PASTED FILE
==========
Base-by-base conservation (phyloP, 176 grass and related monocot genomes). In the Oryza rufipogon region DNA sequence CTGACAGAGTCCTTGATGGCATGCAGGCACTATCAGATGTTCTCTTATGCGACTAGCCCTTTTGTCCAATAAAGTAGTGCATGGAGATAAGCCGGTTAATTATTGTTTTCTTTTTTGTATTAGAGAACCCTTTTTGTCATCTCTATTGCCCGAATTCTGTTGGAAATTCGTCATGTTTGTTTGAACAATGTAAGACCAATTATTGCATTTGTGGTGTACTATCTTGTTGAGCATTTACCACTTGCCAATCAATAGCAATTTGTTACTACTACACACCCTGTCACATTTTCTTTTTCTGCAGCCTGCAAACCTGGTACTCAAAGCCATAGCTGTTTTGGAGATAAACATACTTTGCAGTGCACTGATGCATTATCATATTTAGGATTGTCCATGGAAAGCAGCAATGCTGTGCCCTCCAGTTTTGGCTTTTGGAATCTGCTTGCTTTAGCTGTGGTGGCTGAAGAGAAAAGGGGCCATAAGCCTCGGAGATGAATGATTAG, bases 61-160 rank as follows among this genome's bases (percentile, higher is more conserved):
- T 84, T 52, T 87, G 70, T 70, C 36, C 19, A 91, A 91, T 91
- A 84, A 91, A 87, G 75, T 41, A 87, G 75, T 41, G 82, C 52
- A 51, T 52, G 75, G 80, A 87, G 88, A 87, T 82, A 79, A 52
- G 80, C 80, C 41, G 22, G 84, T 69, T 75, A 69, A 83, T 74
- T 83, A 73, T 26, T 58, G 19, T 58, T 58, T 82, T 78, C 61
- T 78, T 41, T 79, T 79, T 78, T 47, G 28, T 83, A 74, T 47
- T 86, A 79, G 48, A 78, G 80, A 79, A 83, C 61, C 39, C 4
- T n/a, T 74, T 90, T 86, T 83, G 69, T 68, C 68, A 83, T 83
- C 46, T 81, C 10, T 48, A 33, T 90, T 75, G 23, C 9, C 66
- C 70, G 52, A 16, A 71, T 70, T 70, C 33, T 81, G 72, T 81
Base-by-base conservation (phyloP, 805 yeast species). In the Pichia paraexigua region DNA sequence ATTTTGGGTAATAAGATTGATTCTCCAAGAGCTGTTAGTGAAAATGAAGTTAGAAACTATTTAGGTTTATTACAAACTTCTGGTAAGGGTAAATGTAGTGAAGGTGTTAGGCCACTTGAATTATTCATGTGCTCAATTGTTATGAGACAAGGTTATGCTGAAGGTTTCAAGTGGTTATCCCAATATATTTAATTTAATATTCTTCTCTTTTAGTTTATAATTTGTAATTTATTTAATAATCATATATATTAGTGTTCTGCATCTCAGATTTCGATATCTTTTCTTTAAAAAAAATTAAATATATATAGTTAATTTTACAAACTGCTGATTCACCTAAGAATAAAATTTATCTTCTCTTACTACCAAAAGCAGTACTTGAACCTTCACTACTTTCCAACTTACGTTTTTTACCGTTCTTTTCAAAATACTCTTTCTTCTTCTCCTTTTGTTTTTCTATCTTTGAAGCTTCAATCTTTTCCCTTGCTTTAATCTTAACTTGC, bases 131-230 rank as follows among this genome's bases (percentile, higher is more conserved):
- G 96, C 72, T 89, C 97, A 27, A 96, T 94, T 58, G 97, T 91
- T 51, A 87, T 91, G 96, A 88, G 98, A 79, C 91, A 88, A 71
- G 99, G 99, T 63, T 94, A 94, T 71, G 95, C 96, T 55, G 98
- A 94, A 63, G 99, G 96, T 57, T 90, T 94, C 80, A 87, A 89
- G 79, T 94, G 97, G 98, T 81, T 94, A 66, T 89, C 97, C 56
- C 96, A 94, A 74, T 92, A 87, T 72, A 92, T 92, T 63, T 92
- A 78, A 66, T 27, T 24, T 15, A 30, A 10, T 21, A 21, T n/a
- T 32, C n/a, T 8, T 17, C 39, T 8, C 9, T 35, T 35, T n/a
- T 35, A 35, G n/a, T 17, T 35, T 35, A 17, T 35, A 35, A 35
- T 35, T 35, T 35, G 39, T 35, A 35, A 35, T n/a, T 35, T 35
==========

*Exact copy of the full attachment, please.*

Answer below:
Base-by-base conservation (phyloP, 176 grass and related monocot genomes). In the Oryza rufipogon region DNA sequence CTGACAGAGTCCTTGATGGCATGCAGGCACTATCAGATGTTCTCTTATGCGACTAGCCCTTTTGTCCAATAAAGTAGTGCATGGAGATAAGCCGGTTAATTATTGTTTTCTTTTTTGTATTAGAGAACCCTTTTTGTCATCTCTATTGCCCGAATTCTGTTGGAAATTCGTCATGTTTGTTTGAACAATGTAAGACCAATTATTGCATTTGTGGTGTACTATCTTGTTGAGCATTTACCACTTGCCAATCAATAGCAATTTGTTACTACTACACACCCTGTCACATTTTCTTTTTCTGCAGCCTGCAAACCTGGTACTCAAAGCCATAGCTGTTTTGGAGATAAACATACTTTGCAGTGCACTGATGCATTATCATATTTAGGATTGTCCATGGAAAGCAGCAATGCTGTGCCCTCCAGTTTTGGCTTTTGGAATCTGCTTGCTTTAGCTGTGGTGGCTGAAGAGAAAAGGGGCCATAAGCCTCGGAGATGAATGATTAG, bases 61-160 rank as follows among this genome's bases (percentile, higher is more conserved):
- T 84, T 52, T 87, G 70, T 70, C 36, C 19, A 91, A 91, T 91
- A 84, A 91, A 87, G 75, T 41, A 87, G 75, T 41, G 82, C 52
- A 51, T 52, G 75, G 80, A 87, G 88, A 87, T 82, A 79, A 52
- G 80, C 80, C 41, G 22, G 84, T 69, T 75, A 69, A 83, T 74
- T 83, A 73, T 26, T 58, G 19, T 58, T 58, T 82, T 78, C 61
- T 78, T 41, T 79, T 79, T 78, T 47, G 28, T 83, A 74, T 47
- T 86, A 79, G 48, A 78, G 80, A 79, A 83, C 61, C 39, C 4
- T n/a, T 74, T 90, T 86, T 83, G 69, T 68, C 68, A 83, T 83
- C 46, T 81, C 10, T 48, A 33, T 90, T 75, G 23, C 9, C 66
- C 70, G 52, A 16, A 71, T 70, T 70, C 33, T 81, G 72, T 81
Base-by-base conservation (phyloP, 805 yeast species). In the Pichia paraexigua region DNA sequence ATTTTGGGTAATAAGATTGATTCTCCAAGAGCTGTTAGTGAAAATGAAGTTAGAAACTATTTAGGTTTATTACAAACTTCTGGTAAGGGTAAATGTAGTGAAGGTGTTAGGCCACTTGAATTATTCATGTGCTCAATTGTTATGAGACAAGGTTATGCTGAAGGTTTCAAGTGGTTATCCCAATATATTTAATTTAATATTCTTCTCTTTTAGTTTATAATTTGTAATTTATTTAATAATCATATATATTAGTGTTCTGCATCTCAGATTTCGATATCTTTTCTTTAAAAAAAATTAAATATATATAGTTAATTTTACAAACTGCTGATTCACCTAAGAATAAAATTTATCTTCTCTTACTACCAAAAGCAGTACTTGAACCTTCACTACTTTCCAACTTACGTTTTTTACCGTTCTTTTCAAAATACTCTTTCTTCTTCTCCTTTTGTTTTTCTATCTTTGAAGCTTCAATCTTTTCCCTTGCTTTAATCTTAACTTGC, bases 131-230 rank as follows among this genome's bases (percentile, higher is more conserved):
- G 96, C 72, T 89, C 97, A 27, A 96, T 94, T 58, G 97, T 91
- T 51, A 87, T 91, G 96, A 88, G 98, A 79, C 91, A 88, A 71
- G 99, G 99, T 63, T 94, A 94, T 71, G 95, C 96, T 55, G 98
- A 94, A 63, G 99, G 96, T 57, T 90, T 94, C 80, A 87, A 89
- G 79, T 94, G 97, G 98, T 81, T 94, A 66, T 89, C 97, C 56
- C 96, A 94, A 74, T 92, A 87, T 72, A 92, T 92, T 63, T 92
- A 78, A 66, T 27, T 24, T 15, A 30, A 10, T 21, A 21, T n/a
- T 32, C n/a, T 8, T 17, C 39, T 8, C 9, T 35, T 35, T n/a
- T 35, A 35, G n/a, T 17, T 35, T 35, A 17, T 35, A 35, A 35
- T 35, T 35, T 35, G 39, T 35, A 35, A 35, T n/a, T 35, T 35